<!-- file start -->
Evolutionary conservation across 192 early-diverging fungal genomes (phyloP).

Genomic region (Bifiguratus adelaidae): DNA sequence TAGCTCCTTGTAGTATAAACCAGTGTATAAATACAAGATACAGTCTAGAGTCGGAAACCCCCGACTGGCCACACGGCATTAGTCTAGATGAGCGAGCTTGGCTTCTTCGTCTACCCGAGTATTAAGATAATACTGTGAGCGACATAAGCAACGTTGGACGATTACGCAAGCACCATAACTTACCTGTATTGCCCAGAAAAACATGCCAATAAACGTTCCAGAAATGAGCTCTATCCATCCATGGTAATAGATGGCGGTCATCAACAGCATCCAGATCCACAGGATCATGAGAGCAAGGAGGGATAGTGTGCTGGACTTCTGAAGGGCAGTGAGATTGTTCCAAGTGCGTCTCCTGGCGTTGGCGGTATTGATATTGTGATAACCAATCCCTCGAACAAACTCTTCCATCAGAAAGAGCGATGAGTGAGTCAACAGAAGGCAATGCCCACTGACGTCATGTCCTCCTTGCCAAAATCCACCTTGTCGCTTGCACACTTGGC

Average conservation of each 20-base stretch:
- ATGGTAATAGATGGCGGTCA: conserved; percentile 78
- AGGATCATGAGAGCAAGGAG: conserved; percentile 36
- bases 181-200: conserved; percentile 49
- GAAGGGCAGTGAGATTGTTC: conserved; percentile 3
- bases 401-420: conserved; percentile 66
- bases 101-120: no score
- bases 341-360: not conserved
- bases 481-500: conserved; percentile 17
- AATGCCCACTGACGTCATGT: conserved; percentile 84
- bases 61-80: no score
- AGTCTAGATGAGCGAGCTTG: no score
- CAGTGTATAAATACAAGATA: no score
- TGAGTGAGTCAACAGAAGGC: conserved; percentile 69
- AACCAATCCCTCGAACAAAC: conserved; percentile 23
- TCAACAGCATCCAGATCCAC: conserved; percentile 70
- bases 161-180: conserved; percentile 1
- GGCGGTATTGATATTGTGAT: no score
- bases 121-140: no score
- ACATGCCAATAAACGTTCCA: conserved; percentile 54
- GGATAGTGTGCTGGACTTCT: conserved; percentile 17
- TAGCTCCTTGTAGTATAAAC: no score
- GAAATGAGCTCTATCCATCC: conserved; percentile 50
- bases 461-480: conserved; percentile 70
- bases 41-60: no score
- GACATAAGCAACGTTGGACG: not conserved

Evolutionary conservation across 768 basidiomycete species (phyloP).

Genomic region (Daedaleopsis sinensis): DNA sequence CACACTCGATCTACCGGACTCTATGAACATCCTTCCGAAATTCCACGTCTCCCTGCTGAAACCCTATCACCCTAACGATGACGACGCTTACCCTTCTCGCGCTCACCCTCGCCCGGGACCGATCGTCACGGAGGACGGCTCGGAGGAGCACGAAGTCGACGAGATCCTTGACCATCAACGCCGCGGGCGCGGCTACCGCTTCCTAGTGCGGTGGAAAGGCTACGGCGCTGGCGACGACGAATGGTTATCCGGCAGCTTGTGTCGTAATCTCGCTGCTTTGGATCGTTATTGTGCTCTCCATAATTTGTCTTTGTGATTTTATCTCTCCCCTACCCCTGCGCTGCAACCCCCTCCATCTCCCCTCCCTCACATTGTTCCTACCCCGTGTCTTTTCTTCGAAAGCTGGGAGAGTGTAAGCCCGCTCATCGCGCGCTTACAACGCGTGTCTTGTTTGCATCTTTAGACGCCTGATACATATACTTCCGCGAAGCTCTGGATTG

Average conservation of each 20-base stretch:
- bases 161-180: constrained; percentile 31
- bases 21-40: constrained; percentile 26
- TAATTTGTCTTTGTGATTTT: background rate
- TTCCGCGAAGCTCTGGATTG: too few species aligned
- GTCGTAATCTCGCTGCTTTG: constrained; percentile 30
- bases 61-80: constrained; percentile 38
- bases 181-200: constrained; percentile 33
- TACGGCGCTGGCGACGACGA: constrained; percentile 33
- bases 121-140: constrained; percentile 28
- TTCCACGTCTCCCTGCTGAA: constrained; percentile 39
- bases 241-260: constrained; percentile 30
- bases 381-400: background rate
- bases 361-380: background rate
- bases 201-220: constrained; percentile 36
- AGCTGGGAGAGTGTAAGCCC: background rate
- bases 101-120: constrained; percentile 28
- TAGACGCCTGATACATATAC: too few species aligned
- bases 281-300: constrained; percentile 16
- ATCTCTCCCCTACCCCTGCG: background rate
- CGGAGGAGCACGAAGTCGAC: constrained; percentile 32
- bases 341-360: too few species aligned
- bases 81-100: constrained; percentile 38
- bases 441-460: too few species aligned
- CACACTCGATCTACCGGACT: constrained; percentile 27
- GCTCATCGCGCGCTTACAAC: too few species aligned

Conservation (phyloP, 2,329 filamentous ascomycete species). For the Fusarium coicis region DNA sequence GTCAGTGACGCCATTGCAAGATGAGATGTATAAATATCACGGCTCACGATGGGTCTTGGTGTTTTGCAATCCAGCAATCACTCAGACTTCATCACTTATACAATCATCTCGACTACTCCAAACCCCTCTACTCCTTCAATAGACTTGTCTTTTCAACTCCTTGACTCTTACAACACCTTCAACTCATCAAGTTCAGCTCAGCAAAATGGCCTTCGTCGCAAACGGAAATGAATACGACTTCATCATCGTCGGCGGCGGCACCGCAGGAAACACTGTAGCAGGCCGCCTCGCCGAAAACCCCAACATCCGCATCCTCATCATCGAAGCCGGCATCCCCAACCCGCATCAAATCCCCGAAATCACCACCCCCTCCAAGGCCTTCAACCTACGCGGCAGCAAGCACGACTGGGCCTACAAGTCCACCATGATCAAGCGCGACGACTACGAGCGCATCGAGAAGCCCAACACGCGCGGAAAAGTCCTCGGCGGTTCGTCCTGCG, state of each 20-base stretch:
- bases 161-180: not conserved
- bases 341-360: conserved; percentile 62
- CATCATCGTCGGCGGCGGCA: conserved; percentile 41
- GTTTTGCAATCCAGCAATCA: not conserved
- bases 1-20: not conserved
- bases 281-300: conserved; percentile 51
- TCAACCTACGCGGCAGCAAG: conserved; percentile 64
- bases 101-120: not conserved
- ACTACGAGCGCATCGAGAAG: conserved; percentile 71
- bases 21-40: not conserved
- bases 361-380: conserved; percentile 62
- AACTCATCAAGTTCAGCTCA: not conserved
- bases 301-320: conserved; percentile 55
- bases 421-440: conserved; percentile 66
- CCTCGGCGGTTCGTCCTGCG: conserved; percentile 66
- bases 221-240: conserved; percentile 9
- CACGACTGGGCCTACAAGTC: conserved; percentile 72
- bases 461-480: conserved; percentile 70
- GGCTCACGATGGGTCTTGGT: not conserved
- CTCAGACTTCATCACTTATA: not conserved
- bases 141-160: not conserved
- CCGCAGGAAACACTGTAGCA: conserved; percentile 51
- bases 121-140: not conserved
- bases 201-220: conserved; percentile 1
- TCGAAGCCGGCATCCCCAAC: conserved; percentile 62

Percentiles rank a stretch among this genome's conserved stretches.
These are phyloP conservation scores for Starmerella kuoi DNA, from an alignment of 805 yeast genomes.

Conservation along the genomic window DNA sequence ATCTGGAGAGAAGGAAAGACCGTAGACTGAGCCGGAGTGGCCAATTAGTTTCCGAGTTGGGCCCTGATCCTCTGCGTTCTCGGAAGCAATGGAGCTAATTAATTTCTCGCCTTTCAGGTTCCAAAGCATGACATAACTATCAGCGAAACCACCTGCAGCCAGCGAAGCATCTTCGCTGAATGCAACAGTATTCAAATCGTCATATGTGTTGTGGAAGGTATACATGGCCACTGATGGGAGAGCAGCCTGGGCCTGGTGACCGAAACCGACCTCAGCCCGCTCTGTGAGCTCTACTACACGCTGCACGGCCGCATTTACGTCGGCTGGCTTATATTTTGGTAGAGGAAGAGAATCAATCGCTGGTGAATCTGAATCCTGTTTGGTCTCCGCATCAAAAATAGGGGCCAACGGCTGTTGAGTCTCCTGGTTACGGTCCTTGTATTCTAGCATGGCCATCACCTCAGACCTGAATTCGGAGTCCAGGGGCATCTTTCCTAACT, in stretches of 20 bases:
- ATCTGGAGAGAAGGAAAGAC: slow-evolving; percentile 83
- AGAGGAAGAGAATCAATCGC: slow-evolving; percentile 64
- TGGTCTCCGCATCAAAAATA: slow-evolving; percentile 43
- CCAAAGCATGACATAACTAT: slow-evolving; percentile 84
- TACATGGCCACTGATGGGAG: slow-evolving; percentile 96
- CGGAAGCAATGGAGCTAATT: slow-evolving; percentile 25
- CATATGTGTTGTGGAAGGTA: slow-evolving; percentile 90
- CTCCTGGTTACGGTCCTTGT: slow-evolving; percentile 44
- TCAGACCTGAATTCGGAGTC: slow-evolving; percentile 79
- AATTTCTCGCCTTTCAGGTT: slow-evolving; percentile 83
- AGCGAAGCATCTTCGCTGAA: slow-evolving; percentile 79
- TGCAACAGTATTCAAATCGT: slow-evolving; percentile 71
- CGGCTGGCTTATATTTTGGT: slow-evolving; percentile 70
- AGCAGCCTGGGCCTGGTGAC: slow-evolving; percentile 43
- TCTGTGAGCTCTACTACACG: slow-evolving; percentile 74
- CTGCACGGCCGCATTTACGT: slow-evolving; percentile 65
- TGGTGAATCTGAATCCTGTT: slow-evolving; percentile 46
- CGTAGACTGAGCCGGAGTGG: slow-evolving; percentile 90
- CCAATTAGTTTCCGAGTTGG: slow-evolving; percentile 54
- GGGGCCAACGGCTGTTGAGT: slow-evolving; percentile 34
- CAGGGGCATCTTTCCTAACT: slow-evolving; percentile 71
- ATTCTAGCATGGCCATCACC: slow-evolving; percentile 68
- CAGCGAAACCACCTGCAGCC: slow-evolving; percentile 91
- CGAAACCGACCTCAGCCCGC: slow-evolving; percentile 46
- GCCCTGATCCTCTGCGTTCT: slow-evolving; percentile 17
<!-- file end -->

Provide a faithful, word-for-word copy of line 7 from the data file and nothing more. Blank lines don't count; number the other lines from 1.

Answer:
- GAAGGGCAGTGAGATTGTTC: conserved; percentile 3